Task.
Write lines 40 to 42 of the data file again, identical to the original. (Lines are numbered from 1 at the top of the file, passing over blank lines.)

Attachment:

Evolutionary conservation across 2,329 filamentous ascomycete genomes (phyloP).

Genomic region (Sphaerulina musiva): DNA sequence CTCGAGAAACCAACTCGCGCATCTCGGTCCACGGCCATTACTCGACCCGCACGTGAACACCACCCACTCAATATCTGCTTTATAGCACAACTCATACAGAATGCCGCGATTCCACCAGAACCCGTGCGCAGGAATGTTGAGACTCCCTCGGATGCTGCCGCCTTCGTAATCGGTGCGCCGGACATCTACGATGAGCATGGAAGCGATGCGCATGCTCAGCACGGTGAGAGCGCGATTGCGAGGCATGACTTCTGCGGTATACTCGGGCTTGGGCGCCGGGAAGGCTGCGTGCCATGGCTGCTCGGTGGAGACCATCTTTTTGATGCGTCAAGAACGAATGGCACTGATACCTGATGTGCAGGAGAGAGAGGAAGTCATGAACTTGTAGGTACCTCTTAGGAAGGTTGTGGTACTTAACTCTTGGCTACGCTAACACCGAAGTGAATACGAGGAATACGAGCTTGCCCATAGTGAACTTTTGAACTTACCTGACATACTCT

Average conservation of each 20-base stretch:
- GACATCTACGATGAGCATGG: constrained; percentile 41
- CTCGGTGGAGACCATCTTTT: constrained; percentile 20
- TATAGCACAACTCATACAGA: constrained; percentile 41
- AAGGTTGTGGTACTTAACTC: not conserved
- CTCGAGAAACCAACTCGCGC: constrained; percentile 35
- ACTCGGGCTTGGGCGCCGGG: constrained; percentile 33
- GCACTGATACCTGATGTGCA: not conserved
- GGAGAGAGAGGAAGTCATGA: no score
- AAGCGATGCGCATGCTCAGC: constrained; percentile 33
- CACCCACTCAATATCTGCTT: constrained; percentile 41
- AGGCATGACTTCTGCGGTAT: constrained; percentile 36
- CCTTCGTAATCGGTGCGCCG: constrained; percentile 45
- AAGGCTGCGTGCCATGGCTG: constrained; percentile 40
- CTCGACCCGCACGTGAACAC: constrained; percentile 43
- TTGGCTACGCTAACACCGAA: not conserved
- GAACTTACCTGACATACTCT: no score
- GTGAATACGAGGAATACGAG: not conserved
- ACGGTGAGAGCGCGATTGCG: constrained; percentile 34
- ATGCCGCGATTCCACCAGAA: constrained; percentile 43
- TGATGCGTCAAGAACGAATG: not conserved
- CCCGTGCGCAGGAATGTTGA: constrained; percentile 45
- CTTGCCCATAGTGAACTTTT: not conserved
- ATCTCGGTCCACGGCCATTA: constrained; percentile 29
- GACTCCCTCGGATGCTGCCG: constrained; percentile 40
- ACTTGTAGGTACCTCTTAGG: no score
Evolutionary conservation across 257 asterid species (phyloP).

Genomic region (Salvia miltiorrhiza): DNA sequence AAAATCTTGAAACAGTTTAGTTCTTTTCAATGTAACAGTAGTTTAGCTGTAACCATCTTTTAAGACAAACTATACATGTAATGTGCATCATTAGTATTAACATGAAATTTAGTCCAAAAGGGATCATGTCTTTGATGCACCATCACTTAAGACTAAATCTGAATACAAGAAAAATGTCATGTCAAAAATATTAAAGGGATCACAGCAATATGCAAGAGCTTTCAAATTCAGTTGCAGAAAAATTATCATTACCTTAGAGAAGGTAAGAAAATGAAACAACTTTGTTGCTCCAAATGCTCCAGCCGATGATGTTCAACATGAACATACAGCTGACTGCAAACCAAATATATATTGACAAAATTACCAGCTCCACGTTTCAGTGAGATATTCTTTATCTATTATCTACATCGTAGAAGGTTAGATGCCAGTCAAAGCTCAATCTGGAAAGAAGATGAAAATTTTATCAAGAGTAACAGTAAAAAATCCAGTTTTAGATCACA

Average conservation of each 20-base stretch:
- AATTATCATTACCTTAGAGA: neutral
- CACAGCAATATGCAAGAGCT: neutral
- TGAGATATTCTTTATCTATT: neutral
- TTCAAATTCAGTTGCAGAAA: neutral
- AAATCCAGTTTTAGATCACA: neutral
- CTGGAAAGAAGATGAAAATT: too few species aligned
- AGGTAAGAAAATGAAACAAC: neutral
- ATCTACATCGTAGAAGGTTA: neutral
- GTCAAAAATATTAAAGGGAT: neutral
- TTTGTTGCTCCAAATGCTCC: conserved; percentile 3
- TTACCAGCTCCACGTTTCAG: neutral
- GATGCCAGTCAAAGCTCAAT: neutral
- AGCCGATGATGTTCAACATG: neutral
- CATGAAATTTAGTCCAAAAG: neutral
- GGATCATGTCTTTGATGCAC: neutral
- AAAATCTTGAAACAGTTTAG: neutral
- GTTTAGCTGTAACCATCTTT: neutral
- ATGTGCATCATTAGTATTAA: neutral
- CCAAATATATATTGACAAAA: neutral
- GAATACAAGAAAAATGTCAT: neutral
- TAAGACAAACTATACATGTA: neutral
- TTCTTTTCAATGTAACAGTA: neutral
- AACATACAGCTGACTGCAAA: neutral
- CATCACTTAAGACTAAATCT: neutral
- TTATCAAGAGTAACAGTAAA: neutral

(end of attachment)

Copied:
- GTCAAAAATATTAAAGGGAT: neutral
- TTTGTTGCTCCAAATGCTCC: conserved; percentile 3
- TTACCAGCTCCACGTTTCAG: neutral